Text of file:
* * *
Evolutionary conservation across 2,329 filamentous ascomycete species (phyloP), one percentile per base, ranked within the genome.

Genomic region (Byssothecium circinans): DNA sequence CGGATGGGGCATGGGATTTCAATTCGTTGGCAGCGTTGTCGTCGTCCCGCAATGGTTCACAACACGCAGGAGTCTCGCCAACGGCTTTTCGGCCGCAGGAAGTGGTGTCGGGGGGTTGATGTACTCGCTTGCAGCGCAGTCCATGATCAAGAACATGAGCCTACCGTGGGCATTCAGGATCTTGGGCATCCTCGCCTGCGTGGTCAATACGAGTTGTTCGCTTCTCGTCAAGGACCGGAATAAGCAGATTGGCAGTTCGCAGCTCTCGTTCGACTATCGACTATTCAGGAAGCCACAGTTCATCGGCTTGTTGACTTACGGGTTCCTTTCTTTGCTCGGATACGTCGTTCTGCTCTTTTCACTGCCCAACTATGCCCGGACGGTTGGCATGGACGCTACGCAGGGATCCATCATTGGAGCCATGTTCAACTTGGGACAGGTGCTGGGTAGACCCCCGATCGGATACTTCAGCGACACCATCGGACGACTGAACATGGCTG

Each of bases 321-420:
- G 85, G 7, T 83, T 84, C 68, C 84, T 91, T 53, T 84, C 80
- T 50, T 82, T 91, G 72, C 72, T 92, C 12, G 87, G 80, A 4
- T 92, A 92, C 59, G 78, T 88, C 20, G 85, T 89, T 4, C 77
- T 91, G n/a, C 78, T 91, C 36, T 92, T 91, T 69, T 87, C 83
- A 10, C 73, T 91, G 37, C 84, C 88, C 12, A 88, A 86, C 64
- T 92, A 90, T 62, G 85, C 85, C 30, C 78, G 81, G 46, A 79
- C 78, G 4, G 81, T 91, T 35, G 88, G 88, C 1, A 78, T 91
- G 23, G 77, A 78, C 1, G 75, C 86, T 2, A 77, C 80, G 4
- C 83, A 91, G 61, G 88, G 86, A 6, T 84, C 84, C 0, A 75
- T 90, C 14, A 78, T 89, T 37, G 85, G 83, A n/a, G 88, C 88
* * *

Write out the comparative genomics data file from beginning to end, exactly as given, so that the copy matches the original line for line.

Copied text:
Evolutionary conservation across 2,329 filamentous ascomycete species (phyloP), one percentile per base, ranked within the genome.

Genomic region (Byssothecium circinans): DNA sequence CGGATGGGGCATGGGATTTCAATTCGTTGGCAGCGTTGTCGTCGTCCCGCAATGGTTCACAACACGCAGGAGTCTCGCCAACGGCTTTTCGGCCGCAGGAAGTGGTGTCGGGGGGTTGATGTACTCGCTTGCAGCGCAGTCCATGATCAAGAACATGAGCCTACCGTGGGCATTCAGGATCTTGGGCATCCTCGCCTGCGTGGTCAATACGAGTTGTTCGCTTCTCGTCAAGGACCGGAATAAGCAGATTGGCAGTTCGCAGCTCTCGTTCGACTATCGACTATTCAGGAAGCCACAGTTCATCGGCTTGTTGACTTACGGGTTCCTTTCTTTGCTCGGATACGTCGTTCTGCTCTTTTCACTGCCCAACTATGCCCGGACGGTTGGCATGGACGCTACGCAGGGATCCATCATTGGAGCCATGTTCAACTTGGGACAGGTGCTGGGTAGACCCCCGATCGGATACTTCAGCGACACCATCGGACGACTGAACATGGCTG

Each of bases 321-420:
- G 85, G 7, T 83, T 84, C 68, C 84, T 91, T 53, T 84, C 80
- T 50, T 82, T 91, G 72, C 72, T 92, C 12, G 87, G 80, A 4
- T 92, A 92, C 59, G 78, T 88, C 20, G 85, T 89, T 4, C 77
- T 91, G n/a, C 78, T 91, C 36, T 92, T 91, T 69, T 87, C 83
- A 10, C 73, T 91, G 37, C 84, C 88, C 12, A 88, A 86, C 64
- T 92, A 90, T 62, G 85, C 85, C 30, C 78, G 81, G 46, A 79
- C 78, G 4, G 81, T 91, T 35, G 88, G 88, C 1, A 78, T 91
- G 23, G 77, A 78, C 1, G 75, C 86, T 2, A 77, C 80, G 4
- C 83, A 91, G 61, G 88, G 86, A 6, T 84, C 84, C 0, A 75
- T 90, C 14, A 78, T 89, T 37, G 85, G 83, A n/a, G 88, C 88